Once again, Haiti is suffering. Once again, we are grieving for lives lost in avoidable tragedy.
This is not the first time that Haiti has experienced tragedy related to extreme weather. Nor will it be the last unless we acknowledge and urgently address the changes taking place in our climate. The fact that these shifts are having the greatest impact on those least responsible for greenhouse gas emissions must imbue us all with a special sense of urgency – and responsibility.
Hurricane Matthew rampaged across the Caribbean to the Atlantic coast over a 12-day period, particularly affecting Haiti, Cuba and the Bahamas before hitting the south-eastern United States. Information is still coming in from affected countries but hundreds are known to have died – the vast majority of them in Haiti. The cost of clean-up and recovery will run into the billions of dollars.
In Haiti alone, an estimated 1.4 million people are directly affected. The United Nations is appealing for US$120 million to deliver life-saving assistance and protection to 750,000 people over the next three months. This appeal needs urgent funding, but it will be only the first step on the long road to recovery for a country already struggling under the weight of past and present crises.
Further from the headlines and less dramatic on our television screens, ‘slower’ disasters like drought take a massive human toll and roll back years of development gains. Some may be surprised to learn that Hurricane Matthew is not the first extreme weather event to threaten Haitians this year. The island nation is one of dozens of countries around the world struggling with the effects of prolonged drought linked to the recent El Niño event that has seriously affected more than 60 million people. In Haiti the drought has more than halved agricultural production, forcing prices for locally-grown food up by around 40 per cent in one of the world’s poorest countries.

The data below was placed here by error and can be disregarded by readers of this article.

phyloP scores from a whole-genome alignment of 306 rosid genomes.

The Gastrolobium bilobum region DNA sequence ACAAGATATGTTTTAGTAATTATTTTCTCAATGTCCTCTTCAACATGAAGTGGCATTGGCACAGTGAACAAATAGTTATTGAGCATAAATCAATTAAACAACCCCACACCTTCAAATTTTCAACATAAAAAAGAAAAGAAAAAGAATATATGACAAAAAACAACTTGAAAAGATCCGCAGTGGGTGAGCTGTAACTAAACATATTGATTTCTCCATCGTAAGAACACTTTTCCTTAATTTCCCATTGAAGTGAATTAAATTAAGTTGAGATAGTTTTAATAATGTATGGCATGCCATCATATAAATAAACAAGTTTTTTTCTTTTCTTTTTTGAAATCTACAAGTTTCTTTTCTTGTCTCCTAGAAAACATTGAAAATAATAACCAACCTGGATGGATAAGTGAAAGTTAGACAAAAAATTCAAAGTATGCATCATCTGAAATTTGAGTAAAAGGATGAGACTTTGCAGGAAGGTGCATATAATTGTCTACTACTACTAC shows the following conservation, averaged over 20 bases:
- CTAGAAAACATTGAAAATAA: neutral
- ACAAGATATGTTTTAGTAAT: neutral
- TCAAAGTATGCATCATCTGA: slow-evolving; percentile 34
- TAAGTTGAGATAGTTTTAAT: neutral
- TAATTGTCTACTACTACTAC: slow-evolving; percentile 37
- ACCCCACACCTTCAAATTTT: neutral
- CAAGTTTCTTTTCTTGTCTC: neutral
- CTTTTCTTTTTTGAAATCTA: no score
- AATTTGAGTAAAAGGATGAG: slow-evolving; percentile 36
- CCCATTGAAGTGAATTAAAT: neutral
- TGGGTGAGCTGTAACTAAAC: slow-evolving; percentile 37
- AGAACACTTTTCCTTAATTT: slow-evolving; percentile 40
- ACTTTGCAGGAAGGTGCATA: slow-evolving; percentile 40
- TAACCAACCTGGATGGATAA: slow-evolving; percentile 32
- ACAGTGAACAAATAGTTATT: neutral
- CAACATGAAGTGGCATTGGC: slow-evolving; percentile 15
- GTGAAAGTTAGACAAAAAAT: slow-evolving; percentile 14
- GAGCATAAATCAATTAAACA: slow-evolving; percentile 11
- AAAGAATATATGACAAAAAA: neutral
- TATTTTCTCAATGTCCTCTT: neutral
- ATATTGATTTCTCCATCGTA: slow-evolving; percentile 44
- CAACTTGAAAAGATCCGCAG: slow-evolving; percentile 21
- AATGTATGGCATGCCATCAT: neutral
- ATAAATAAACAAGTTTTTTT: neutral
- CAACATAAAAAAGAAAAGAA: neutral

While it is difficult for scientists to attribute particular events to climate change, both Hurricane Matthew and the El Niño drought layered on top of existing climate change-linked warming fit a distressing pattern: the changes to our climate are driving more extreme weather. In this ‘new normal’ recurring drought, floods, storms and other environmental threats can routinely overlap and compound each other’s impacts – pushing communities into an inescapable cycle of shock and partial recovery.
But it doesn’t have to be like this.
Weather events don’t have to be disasters
This ‘new normal’ demands a different way of doing things, both in our actions to reduce and adapt to the impacts of climate change, but also in the ways that we prepare for, and respond to, these climate-linked threats. All the evidence tells us that proactive and early action provides exponential returns in terms of human dignity, safety and well-being, as well as economic and social development.
Three landmark global agreements have been made in the last 18 months that focus, amongst other aspects, on ensuring that climate-vulnerable communities are protected from harm. The first, the Sendai Framework for Disaster Risk Reduction, is a global promise to reduce disaster-related deaths, increase the resilience of vulnerable communities and ‘build back better’ to reduce the impact of future disasters.
The Sustainable Development Goals, agreed to by every country in the world, have poverty eradication and climate change firmly in their sights, with a 2030 deadline for a range of climate-linked targets. Finally, the legally-binding Paris Climate
Agreement commits 195 countries to keeping global temperature increases well below 2oC above pre-industrial levels and pursuing the goal of 1.5oC in order to protect the most vulnerable people and countries.